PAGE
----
The B.C. Human Rights Tribunal has ordered a company to pay significant damages after terminating an employee who made a sexual harassment complaint.
The employee, a sales associate for a medical equipment supplier, began receiving comments from the Company’s founder regarding her appearance. Despite asking the founder to stop, he persisted and eventually the employee took a leave of absence.
Upon returning to work, the employee made a request to her manager that she no longer report to the founder because he had been harassing her. The founder denied these claims and the manager requested the employee sign a document stating that she hadn’t experienced any verbal or physical harassment. Feeling pressured, the employee signed the document. The next morning the employee was terminated.
Following her termination, the employee inquired about an unpaid commission. Initially the company denied the commission, but then offered it to her on the condition that she sign a statement confirming she made false accusations of sexual harassment and that her dismissal was performance related. She refused and filed a human rights complaint.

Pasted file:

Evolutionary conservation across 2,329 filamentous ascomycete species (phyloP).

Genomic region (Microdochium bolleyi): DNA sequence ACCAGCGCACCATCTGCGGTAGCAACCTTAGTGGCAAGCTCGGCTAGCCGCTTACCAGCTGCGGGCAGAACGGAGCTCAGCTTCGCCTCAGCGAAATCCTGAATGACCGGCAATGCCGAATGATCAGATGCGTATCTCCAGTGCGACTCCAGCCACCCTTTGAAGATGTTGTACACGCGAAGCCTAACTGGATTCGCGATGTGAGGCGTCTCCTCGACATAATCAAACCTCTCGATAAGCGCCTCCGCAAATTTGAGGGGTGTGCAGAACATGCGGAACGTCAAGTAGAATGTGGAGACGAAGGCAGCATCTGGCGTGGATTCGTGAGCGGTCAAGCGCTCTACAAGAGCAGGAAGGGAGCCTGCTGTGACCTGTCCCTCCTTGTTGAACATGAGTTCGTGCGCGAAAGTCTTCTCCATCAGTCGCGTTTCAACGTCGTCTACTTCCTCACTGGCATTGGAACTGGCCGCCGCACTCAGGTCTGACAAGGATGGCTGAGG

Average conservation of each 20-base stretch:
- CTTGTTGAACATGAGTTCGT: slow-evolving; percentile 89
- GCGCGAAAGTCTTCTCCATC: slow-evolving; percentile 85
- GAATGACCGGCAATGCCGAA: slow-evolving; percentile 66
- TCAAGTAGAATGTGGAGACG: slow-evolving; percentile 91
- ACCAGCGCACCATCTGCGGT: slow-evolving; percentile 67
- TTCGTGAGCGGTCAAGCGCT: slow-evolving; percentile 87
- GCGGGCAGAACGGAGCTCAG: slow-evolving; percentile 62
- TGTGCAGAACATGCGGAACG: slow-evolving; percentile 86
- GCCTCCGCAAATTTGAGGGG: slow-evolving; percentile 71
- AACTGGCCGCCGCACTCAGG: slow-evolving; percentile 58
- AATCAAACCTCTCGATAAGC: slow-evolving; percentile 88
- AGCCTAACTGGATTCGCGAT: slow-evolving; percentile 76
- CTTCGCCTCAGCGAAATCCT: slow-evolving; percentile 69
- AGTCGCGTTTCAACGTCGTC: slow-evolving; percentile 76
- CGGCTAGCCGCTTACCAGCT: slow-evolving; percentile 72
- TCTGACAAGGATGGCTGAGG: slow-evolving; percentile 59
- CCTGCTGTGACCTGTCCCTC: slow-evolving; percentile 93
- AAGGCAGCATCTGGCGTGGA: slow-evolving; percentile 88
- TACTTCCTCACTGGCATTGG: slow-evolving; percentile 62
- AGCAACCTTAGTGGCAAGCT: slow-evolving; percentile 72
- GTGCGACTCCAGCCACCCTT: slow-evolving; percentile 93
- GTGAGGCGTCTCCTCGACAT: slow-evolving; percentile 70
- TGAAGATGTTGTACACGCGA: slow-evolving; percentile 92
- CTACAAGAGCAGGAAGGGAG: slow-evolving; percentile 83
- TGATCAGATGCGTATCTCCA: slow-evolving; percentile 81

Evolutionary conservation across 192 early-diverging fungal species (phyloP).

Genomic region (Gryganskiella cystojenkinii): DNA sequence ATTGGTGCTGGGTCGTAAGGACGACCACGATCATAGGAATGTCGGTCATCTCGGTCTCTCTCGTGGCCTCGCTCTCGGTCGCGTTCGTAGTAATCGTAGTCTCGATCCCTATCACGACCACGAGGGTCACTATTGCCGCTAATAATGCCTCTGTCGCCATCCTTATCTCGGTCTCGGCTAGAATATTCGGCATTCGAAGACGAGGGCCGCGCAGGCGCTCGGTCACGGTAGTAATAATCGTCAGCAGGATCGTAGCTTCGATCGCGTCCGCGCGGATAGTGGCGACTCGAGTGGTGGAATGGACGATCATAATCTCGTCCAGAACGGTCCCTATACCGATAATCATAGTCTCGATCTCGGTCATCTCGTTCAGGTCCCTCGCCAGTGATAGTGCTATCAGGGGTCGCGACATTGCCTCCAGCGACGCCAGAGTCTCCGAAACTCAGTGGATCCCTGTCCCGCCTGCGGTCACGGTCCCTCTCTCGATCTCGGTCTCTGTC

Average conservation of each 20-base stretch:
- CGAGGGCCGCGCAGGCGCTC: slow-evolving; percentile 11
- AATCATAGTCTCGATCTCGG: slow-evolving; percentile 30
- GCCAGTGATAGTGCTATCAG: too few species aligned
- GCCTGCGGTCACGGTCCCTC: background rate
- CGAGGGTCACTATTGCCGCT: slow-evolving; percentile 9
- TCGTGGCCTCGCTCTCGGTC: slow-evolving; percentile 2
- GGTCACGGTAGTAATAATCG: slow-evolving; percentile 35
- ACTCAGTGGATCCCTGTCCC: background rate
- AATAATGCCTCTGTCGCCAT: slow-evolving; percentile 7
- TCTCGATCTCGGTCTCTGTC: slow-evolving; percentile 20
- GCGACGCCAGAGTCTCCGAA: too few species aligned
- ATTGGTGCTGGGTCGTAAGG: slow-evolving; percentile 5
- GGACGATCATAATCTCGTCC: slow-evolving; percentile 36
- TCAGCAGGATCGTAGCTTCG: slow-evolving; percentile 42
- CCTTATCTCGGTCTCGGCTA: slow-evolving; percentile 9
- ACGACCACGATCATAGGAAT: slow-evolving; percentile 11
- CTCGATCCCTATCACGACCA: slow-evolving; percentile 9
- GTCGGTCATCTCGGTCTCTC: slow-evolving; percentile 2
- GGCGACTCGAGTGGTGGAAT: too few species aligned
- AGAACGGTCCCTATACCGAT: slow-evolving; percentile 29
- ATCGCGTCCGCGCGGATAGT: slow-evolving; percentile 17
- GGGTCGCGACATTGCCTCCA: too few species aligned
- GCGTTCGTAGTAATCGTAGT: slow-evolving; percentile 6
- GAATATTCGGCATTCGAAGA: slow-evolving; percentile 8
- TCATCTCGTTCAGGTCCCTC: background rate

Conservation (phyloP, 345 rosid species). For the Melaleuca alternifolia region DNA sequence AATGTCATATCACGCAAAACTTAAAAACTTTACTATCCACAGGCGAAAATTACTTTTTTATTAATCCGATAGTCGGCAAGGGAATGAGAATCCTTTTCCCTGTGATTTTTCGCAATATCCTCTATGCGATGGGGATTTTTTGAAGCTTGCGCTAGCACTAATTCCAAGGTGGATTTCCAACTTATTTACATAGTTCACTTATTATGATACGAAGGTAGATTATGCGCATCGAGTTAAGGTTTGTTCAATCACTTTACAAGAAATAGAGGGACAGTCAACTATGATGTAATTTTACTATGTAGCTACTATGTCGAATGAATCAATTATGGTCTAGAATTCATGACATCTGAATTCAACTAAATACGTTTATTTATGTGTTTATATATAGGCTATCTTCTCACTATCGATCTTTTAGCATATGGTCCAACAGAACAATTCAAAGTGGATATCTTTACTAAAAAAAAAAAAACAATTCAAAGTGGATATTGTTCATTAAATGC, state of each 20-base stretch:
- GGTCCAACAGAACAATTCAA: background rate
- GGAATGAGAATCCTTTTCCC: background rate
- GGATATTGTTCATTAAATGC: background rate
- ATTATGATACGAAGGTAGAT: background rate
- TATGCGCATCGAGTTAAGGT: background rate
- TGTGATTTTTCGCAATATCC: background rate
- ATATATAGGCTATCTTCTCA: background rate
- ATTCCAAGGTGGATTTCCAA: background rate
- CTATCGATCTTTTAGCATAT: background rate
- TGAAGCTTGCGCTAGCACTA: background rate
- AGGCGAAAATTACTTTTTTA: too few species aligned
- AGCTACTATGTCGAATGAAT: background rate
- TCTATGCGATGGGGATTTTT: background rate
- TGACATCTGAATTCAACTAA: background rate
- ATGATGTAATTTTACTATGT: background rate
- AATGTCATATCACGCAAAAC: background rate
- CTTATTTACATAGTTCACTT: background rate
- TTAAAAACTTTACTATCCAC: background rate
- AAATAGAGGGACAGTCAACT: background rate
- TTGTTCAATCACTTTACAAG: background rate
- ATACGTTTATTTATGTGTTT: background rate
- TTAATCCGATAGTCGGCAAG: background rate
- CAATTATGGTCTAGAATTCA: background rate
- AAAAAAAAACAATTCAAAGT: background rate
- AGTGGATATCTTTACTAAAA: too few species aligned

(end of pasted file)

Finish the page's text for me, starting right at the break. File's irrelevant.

The Tribunal found that while the intention behind the founder’s comments may have been innocuous albeit misguided, they still made the employee feel degraded. The Tribunal also found the timing of the termination suspicious and added that pressuring the employee to sign documents without providing adequate opportunity to seek advice was inappropriate. The Tribunal determined the sexual harassment complaint was a factor in her termination, which constituted discrimination on the basis of sex under the B.C. Human Rights Code. The Company was ordered to pay the employee wages and commissions lost due to the discriminatory dismissal and $20,000 for injury to dignity, feelings and self-respect – a total of more than $24,000.
This decision highlights the importance of having legislatively compliant harassment policies and training in place to ensure, employee complaints are taken seriously, and investigations conducted as appropriate in the circumstances.
Since an employer’s obligations respecting harassment complaints may vary by jurisdiction, we strongly recommend you speak with an e2r™ Advisor when faced with a harassment complaint to ensure that your employer obligations in such circumstances are met.